NestJS
NestJS Framework- a progressive NodeJS Framework for building efficient, reliable and scalable server-side applications


Advantages of NodeJS Framework

NodeJS Framework is now emerging as the most commonly used development framework for building frontend and backend for web applications. And it is the most preferred environment for custom web development. Let’s check some of the major advantages of NodeJS Framework:

  • Real-time working environment
  • Simple coding experience
  • Seamless data streaming
  • Same code pattern throughout development
  • User-friendly

Final Analysis

After going through this article, we can certainly understand that the adoption of a particular framework depends totally upon the kind of website and web application we are planning to build. The list is endless but we tried presenting 10 most useful NodeJS Frameworks for you depending on utilization and ubiquity in the javascript community

Categories
React Native Developers React Native Web

React Native Bridge For Android

React Native is developed in such a way that we can create a bridge between the Native Language and the JavaScript code. A bridge is nothing but a way to setup communication between native platform and React Native.

But why do we need it?

Let’s assume you want to reuse some existing Java code or library without having to reimplement it in JavaScript. Yes, you guessed it right, you can use it in your React Native application with the help of Native Bridge. At some point of time, to make a production level application you will most probably need to use Native Bridge.

“As long as we are building our application purely within the framework, we can drive our app with properties and callbacks. But, when we mix React Native and native components, we need some specific, cross-language mechanisms that would allow us to pass information between them.”

What we will learn in this article?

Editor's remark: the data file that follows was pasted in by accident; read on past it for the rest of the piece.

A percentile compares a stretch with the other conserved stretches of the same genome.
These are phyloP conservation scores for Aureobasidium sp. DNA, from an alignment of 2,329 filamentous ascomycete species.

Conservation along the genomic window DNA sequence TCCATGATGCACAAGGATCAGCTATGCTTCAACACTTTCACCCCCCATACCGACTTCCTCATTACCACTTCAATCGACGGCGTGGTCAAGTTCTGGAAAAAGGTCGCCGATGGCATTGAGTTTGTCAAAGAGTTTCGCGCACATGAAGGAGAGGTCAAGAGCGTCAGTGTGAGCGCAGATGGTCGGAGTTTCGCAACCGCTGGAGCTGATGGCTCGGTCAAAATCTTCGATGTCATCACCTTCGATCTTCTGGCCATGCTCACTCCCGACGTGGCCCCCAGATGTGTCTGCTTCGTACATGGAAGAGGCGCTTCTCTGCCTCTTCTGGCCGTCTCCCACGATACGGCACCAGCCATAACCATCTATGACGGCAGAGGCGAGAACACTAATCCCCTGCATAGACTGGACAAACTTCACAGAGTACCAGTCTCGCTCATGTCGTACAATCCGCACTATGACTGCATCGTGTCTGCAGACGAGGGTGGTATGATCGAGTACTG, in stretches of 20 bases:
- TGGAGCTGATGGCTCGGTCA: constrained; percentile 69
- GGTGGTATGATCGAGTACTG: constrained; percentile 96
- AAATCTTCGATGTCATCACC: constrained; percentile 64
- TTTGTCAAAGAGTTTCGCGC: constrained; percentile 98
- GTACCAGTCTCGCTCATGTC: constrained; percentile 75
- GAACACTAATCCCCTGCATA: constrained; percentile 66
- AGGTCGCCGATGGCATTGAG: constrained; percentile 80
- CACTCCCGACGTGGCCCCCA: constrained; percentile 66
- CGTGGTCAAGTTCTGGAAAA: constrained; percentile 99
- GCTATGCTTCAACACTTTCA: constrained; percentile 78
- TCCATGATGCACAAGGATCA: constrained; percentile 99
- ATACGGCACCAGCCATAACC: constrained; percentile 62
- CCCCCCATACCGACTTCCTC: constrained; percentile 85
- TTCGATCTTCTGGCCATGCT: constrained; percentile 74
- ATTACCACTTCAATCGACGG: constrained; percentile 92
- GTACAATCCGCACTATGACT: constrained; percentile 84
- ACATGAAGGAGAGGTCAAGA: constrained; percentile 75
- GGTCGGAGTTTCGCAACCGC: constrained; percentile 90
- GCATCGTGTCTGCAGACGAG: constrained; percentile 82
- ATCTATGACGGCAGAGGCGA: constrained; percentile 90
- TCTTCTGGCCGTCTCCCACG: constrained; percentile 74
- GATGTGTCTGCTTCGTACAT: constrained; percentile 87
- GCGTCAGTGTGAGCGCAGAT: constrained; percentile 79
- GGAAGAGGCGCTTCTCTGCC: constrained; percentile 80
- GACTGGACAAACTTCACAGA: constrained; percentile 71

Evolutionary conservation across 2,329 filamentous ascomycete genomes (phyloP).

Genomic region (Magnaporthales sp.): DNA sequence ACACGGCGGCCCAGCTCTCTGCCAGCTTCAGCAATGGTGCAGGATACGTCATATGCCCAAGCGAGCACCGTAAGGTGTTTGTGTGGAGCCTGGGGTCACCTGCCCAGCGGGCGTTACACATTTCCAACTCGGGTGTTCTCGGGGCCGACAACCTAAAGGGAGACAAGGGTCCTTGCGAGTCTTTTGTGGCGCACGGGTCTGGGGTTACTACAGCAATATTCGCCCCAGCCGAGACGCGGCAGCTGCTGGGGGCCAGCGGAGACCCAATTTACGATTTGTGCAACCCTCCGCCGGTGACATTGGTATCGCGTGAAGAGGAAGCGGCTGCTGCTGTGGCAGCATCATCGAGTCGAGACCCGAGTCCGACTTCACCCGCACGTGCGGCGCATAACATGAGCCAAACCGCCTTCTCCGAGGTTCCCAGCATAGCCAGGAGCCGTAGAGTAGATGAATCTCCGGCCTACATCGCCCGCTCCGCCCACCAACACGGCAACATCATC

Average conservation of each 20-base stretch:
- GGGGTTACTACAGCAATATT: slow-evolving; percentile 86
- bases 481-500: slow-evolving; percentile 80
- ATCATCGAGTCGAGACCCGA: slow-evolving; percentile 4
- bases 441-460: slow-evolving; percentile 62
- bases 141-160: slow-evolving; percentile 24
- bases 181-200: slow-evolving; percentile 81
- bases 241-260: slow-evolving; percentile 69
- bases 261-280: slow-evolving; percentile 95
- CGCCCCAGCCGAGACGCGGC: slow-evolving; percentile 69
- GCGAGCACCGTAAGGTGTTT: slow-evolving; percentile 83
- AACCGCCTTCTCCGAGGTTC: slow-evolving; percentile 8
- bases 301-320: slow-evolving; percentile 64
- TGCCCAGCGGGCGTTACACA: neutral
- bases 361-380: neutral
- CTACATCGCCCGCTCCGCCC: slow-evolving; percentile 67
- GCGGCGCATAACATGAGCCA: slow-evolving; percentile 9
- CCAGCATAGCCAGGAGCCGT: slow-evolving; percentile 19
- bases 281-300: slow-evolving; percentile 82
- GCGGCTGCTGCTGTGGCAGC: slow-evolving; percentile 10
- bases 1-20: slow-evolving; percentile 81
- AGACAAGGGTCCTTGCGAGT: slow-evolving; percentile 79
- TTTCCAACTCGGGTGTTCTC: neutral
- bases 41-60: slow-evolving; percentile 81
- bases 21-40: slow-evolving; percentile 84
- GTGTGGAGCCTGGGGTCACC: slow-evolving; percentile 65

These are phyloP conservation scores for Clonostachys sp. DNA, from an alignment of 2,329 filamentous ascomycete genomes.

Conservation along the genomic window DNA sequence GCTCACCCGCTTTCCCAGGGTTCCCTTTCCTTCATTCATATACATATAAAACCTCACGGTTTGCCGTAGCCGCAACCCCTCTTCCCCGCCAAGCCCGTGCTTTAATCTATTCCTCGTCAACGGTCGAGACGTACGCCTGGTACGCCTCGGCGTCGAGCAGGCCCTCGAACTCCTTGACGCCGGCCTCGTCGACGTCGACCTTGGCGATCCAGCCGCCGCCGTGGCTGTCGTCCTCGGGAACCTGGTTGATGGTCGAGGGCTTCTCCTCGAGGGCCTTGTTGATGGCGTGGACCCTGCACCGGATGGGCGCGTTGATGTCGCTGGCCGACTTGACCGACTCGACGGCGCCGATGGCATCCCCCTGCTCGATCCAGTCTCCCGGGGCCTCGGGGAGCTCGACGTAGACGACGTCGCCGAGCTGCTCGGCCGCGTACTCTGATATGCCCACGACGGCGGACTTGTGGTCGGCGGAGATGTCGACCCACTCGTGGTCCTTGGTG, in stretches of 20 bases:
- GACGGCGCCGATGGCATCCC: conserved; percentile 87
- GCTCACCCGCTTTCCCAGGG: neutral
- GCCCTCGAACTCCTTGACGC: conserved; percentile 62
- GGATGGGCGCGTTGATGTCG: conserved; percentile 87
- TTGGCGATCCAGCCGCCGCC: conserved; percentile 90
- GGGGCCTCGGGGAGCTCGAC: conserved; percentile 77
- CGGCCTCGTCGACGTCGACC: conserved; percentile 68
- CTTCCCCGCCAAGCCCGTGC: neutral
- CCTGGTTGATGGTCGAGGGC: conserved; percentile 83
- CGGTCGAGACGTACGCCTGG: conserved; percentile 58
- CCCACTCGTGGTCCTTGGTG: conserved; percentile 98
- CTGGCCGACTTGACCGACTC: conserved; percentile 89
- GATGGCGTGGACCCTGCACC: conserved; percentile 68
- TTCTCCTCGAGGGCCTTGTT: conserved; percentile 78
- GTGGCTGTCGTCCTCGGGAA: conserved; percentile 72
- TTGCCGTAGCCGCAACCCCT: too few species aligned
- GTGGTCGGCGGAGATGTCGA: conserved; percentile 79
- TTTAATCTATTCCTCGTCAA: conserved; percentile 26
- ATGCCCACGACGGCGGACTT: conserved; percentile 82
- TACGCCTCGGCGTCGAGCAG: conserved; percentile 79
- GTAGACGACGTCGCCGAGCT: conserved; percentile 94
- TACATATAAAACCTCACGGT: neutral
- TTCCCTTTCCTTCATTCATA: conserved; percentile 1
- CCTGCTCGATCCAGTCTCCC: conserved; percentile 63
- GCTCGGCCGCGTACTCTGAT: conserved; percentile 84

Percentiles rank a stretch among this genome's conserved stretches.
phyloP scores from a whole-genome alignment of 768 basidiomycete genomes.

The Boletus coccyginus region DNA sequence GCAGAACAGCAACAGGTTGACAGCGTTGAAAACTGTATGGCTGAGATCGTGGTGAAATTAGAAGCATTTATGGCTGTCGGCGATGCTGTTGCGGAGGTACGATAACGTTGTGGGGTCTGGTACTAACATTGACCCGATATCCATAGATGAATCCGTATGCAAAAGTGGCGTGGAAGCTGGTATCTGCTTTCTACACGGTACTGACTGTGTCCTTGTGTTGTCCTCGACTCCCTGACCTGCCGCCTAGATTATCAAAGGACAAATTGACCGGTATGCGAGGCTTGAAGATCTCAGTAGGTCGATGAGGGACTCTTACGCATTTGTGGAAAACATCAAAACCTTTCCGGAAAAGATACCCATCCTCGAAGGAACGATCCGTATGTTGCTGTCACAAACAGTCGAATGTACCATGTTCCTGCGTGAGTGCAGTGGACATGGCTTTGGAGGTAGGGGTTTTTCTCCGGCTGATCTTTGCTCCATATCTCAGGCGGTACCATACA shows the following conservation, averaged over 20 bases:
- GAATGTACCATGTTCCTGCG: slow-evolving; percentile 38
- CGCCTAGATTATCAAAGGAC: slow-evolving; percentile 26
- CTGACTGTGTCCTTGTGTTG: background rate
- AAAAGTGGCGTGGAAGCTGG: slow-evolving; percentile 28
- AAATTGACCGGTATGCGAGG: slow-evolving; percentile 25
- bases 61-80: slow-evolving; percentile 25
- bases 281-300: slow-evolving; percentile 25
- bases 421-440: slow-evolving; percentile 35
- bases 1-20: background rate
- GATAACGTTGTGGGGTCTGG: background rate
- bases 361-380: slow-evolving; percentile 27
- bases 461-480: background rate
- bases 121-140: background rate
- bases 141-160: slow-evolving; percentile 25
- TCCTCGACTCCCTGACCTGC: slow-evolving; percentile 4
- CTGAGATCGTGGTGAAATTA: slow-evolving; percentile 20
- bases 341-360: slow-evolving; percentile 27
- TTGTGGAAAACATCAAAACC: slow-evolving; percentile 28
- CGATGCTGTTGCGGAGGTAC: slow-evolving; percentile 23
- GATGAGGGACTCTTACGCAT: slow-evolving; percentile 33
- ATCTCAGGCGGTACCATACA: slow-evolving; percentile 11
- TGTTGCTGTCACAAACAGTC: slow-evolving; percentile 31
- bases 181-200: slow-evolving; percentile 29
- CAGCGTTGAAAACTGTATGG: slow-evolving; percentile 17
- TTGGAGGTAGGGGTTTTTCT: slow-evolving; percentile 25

We will separate this article in two parts which are:

  • Native Modules
  • Native UI Components

In this article, we are talking about android only.

Native Modules

A Native Module is just a set of javascript functions that are implemented natively for individual platform. Native Modules are used when React Native doesn’t have that required module yet, or when the native performance is significantly better.

To understand this concept better we will implement a toast mechanism in which the toast would be coming from the native android and we will call it from a button made in React Native. In case you are wondering “what a toast is?”, think of it as an alert message for your app.

Let’s start:

Before you start you should have Android Studio and Node.js installed in your computer.

Open your terminal and follow along

npx react-native init ReactNativeBridgeDemo

cd ReactNativeBridgeDemo

Where ReactNativeBridgeDemo is the folder name which will be created.

You will find a folder named ‘android’ in your project. Open that in Android Studio.

From there go to app> java > com.reactnativebridgedemo

There create two files with names ToastModule.java and MyPackage.java. You will understand in a bit that why we named that that way.

In ToastModule.java write the following code:

package com.reactnativebridgedemo;
import com.facebook.react.bridge.ReactApplicationContext;
import com.facebook.react.bridge.ReactContextBaseJavaModule;
import com.facebook.react.bridge.ReactMethod;
import android.widget.Toast;

public class ToastModule extends ReactContextBaseJavaModule {
    //constructor
    public ToastModule(ReactApplicationContext reactContext) {
        super(reactContext);
    }
    //Mandatory function getName that specifies the module name
    @Override
    public String getName() {
        return "ToastModule";
    }
    //Custom function that we are going to export to JS
    @ReactMethod
    public void showToast(String message) {
        Toast.makeText(getReactApplicationContext(), message, Toast.LENGTH_SHORT).show();
    }
}

We have created a ToastModule class which is inherited from ReactContextBaseJavaModule. ReactContextBaseJavaModule requires a function named getName whose purpose is to return the string name of the NativeModule which represents this class in the javascript.